NoSQL ( Not Only SQL for English ) refers to databases that track a non-relational approach, thus breaking with the long history of relational databases. These data memory require no fixed table schemas, and try to avoid joins, they scale it horizontally. In the academic environment, they are often referred to as " structured data storage " means ( engl. structured storage ).
The term NoSQL (in the sense of no SQL) was first used for a 1998's light-weight open-source database, which did not provide SQL access option. Carlo Strozzi, the developer of this database, but the NoSQL database from the NoSQL movement is different in that the former is a database, which eliminates the use of the SQL language, while the latter more is a concept that takes distance from the relational model.
The term NoSQL (in the sense of emergency only SQL) was introduced for a meeting on distributed structured data store in early 2009 by Johan Oskarsson. The name was an attempt of a common term determination for the growing number of non-relational, distributed data storage systems, which usually waived on ACID properties.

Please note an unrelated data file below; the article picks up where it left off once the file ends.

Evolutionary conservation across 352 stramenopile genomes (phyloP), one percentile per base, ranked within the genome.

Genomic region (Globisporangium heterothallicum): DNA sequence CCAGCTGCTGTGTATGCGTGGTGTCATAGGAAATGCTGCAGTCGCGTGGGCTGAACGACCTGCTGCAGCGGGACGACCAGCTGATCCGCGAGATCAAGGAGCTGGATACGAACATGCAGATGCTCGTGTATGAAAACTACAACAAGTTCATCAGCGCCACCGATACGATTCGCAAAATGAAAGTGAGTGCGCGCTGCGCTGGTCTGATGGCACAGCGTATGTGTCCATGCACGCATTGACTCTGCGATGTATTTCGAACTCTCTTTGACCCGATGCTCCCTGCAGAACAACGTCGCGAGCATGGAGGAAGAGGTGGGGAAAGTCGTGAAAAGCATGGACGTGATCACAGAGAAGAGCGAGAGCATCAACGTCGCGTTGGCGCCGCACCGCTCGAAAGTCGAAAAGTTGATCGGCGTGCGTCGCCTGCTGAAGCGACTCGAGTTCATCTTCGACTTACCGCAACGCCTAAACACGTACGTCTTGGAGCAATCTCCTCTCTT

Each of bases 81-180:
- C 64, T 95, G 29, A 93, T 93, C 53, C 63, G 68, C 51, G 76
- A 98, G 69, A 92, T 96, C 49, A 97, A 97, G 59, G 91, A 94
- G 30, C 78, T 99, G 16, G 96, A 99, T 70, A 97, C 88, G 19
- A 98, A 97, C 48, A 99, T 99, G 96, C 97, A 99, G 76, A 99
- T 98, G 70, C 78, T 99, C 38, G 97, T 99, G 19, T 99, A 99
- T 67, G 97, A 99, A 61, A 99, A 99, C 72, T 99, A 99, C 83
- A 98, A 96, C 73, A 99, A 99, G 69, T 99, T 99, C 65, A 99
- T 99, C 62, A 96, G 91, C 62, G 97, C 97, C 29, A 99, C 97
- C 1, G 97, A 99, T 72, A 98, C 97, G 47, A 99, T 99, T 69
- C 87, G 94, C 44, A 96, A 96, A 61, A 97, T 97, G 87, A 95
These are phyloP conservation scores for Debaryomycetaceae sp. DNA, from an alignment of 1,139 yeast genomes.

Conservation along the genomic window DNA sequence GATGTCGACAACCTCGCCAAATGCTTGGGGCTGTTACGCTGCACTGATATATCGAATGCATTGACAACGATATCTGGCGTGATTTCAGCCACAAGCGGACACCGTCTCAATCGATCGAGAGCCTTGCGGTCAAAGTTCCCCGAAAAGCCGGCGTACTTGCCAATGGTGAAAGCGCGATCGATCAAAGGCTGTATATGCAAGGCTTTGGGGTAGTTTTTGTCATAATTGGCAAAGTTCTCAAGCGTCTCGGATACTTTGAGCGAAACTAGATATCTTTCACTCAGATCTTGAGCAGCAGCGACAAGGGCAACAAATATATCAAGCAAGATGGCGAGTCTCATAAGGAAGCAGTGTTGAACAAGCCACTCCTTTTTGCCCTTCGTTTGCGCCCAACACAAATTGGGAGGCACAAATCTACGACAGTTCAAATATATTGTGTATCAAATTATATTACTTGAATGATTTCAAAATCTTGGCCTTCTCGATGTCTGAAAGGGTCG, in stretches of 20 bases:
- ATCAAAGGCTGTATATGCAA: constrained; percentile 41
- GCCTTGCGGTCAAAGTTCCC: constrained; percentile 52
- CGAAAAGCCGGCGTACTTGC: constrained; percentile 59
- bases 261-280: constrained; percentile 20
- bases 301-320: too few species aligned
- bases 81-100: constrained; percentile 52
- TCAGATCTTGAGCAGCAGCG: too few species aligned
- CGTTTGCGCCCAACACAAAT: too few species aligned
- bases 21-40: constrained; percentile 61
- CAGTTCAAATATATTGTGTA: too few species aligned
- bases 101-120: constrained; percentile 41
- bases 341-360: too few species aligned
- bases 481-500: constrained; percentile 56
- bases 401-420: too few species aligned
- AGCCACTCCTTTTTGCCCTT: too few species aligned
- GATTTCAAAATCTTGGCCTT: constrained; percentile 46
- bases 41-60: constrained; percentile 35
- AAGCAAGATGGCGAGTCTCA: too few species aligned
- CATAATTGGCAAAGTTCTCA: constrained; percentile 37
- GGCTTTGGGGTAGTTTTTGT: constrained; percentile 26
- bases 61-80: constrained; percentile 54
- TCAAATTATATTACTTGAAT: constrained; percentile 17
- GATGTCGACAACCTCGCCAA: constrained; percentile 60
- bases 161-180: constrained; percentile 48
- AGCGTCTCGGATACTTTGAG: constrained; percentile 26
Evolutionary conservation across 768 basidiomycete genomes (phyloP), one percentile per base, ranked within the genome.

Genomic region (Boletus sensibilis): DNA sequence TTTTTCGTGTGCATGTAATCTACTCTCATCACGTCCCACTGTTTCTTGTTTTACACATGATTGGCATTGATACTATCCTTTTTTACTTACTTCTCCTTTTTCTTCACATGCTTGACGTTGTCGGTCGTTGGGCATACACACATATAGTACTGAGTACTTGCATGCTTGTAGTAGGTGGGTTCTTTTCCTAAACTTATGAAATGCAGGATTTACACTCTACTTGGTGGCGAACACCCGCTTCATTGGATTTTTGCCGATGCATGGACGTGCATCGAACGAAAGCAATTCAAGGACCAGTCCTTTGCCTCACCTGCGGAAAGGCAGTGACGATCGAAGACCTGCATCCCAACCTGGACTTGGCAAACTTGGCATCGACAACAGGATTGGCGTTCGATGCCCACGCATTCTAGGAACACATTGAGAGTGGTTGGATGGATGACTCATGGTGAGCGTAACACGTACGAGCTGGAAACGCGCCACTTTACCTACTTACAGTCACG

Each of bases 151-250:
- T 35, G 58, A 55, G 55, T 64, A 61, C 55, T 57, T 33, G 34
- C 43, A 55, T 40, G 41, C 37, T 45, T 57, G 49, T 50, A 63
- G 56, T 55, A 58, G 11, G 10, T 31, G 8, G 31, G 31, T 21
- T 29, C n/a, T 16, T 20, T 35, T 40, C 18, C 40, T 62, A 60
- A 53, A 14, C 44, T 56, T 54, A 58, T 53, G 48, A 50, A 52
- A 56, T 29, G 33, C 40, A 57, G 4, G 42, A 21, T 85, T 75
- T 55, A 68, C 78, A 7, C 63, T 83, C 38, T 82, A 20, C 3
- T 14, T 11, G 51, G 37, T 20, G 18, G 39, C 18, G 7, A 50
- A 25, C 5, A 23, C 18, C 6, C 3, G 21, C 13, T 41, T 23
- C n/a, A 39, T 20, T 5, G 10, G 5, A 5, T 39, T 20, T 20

This topic is not entirely new. The effort to save data without the limitations of the relational model, was previously known under the title documents oriented database. In this respect, all the representatives of this subject are to be regarded as NoSQL systems.
Although the popularity of NoSQL systems continue to increase, the market is still clearly dominated by relational systems.
Relational databases usually suffer from performance problems for data-intensive applications such as indexing of large quantities of documents, web pages with high load traffic, and streaming media applications. Relational databases are efficient only if they are optimized for frequent but small transactions or for large batch transactions with rare write accesses. You can hardly be expected to deal with simultaneously high data requirements and frequent data changes. NoSQL on the other hand can deal with many read and write requests. Examples can be found at Digg, Facebook, and eBay.
NoSQL architectures usually offer only weak guarantees regarding consistency such as eventual consistency or to individual records restricted transactions. Some systems also support ACID, for example, by the addition of special middleware such as CloudTPS.
Many NoSQL implementations support distributed databases with redundant data on many servers, for example by using a distributed hash table. Thus, the systems can easily scale and survive failures of single server.
NoSQL implementations can be broken down as follows: